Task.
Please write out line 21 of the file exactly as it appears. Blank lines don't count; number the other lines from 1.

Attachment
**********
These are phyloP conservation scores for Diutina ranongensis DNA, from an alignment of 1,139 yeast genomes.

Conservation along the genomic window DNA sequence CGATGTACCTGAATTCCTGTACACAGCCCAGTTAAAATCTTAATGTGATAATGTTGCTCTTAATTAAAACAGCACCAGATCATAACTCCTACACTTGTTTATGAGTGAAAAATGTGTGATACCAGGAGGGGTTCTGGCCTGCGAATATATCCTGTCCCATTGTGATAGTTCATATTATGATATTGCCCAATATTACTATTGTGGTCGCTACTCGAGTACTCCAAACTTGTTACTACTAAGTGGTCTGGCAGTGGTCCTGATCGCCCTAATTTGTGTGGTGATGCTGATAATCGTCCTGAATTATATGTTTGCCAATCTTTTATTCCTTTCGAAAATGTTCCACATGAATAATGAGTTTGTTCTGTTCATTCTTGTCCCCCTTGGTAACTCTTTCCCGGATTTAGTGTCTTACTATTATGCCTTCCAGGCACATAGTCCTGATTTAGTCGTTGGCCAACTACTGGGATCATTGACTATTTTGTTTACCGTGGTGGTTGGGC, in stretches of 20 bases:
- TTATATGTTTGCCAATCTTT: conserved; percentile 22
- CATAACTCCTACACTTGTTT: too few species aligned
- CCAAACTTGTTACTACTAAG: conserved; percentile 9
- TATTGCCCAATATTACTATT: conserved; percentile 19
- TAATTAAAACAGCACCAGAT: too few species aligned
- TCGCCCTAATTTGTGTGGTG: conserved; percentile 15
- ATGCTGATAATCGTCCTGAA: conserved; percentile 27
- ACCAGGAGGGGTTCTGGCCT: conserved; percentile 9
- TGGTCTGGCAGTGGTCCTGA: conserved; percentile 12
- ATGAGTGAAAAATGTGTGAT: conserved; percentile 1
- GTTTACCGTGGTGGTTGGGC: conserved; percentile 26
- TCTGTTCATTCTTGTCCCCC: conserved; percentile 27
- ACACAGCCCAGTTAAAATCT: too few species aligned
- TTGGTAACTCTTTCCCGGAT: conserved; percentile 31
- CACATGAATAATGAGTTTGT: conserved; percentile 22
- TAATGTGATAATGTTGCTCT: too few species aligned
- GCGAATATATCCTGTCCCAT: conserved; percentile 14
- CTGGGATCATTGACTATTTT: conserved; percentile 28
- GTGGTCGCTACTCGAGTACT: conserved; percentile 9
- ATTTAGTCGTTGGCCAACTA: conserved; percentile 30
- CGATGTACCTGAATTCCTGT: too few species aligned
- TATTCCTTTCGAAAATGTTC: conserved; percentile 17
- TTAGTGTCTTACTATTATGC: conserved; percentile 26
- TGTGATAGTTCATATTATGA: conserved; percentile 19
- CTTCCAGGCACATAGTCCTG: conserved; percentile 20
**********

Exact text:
- GTGGTCGCTACTCGAGTACT: conserved; percentile 9